Wow. That was my reaction, when I opened the Deathlight Records package containing the albums “Relentless Occurrence” and “A Decade On The Throne Live” by Taiwanese Black Metallers CHTHONIC, because the sheer deluxe-ness of the DigiPak is just mind-blowing, with multiple foldouts, parchment like paper and several photo cards, that is a real eye-catcher (and yet nothing compared to the sheer grandeur of “A Decade On The Throne Live”, but more on that one in the respective review)! But – and that was my main fear – is this meant to distract from potentially lacking musical depth?
Thankfully that is not the case, because even though it basically is melodic Black Metal that we get offered by the Taiwanese bunch, it is not your generic play-by-numbers game they play, but for beginners incorporate an instrument called Er-hu into their songs, a 2-string oriental violin, which gives the compositions a distinct original note and the fact that they know how to loosen their songs up with calmer breaks also helps. Technically it also would be a distinctive feature to mention the Taiwanese lyrics, but the way Freddy rips up his vocal chords, it doesn’t matter anyways, you will not understand a word of what he is gargling to begin with.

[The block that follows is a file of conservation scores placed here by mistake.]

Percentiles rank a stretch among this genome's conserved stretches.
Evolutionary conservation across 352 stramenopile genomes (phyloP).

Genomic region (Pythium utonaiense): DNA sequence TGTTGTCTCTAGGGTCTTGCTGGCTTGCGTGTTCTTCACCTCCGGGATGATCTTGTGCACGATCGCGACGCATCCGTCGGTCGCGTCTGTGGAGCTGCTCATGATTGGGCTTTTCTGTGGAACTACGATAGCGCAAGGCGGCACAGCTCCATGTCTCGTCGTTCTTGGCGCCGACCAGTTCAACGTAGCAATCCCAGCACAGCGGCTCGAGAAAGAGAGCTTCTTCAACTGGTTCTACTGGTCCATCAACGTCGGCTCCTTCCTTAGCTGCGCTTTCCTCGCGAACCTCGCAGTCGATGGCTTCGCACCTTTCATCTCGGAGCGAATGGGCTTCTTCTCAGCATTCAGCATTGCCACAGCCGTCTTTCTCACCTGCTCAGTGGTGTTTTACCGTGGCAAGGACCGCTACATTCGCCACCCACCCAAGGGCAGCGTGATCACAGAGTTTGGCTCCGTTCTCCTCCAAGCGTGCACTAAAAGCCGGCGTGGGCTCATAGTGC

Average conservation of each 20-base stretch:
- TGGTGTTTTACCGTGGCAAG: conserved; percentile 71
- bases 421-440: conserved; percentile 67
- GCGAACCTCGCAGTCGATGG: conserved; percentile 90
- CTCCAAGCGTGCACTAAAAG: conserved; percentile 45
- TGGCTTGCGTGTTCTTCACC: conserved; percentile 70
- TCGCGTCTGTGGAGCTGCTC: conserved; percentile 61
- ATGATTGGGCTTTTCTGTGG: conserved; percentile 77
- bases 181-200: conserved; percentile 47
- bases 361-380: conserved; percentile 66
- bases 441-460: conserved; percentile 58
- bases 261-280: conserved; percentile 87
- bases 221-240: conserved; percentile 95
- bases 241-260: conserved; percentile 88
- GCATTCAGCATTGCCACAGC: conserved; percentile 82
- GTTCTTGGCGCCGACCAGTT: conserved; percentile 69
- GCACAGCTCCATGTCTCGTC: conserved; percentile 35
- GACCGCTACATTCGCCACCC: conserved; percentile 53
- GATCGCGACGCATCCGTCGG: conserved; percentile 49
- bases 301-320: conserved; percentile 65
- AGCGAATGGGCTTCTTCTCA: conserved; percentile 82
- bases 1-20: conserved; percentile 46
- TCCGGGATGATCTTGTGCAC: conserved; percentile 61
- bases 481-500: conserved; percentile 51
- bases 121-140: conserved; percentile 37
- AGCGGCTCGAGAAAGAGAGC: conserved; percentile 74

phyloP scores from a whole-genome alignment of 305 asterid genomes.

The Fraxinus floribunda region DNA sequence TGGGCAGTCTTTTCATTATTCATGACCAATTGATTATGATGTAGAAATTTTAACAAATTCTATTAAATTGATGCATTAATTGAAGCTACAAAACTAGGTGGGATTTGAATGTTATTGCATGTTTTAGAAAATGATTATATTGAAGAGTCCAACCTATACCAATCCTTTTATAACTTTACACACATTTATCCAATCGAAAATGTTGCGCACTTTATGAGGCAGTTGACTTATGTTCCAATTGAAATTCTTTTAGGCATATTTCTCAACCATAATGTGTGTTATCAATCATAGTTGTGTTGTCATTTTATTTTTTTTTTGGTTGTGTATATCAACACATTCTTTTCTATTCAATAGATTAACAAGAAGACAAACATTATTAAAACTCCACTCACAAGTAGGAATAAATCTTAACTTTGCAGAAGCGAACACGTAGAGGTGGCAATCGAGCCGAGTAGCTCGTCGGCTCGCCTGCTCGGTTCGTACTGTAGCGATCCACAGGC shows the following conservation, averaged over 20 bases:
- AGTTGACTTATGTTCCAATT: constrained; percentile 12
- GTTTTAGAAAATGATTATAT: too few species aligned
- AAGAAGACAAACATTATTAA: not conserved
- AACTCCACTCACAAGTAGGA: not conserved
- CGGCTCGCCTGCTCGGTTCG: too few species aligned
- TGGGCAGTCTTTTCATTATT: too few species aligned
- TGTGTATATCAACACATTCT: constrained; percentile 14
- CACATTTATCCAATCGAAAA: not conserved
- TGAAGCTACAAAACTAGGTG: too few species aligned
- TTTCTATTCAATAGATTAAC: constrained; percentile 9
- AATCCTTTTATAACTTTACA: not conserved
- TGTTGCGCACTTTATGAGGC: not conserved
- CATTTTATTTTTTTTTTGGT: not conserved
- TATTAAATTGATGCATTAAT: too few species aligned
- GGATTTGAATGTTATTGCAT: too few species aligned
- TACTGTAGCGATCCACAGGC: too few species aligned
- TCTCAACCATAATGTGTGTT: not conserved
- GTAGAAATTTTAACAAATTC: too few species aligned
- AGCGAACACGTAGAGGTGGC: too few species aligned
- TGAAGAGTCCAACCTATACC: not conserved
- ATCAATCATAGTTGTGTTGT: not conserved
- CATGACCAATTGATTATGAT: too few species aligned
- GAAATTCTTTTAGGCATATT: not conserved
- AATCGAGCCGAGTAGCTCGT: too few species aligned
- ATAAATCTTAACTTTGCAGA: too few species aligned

As much as I often detest intros, as they more often than not are either too long or serve no other purpose than to have an intro or both at the same time, “Ye” is a great opening to the album, with female chanting, keyboards and some violin, giving way to the slow-paced beginning of “Be Ming Ge”, with the keyboards already taking their spot close to the rudder of the band, with harsh Black Metal shrieks and a little violin, before speeding things up considerably, with the exception of the violin nothing groundbreaking within the genre, but a more than solid starter for sure. The Er-hu definitely is the defining feature of the album and the songs it is featured on stand out from the often genre-typical sound of CHTHONIC, such as “Li Shen Gui”, “Hen Shi San Jie” or “Lye Hun Ru Yan Yu”.
Some purists will detest the symphonic nature of the songs, while others, in conjunction with the nice dynamics, will hold this for the band and I tend to stand with the latter group, as “Relentless Recurrence” might not be groundbreaking, but still contains enough of an own touch to appeal to a quite big number of genre fans, well done!
(Online September 13, 2007)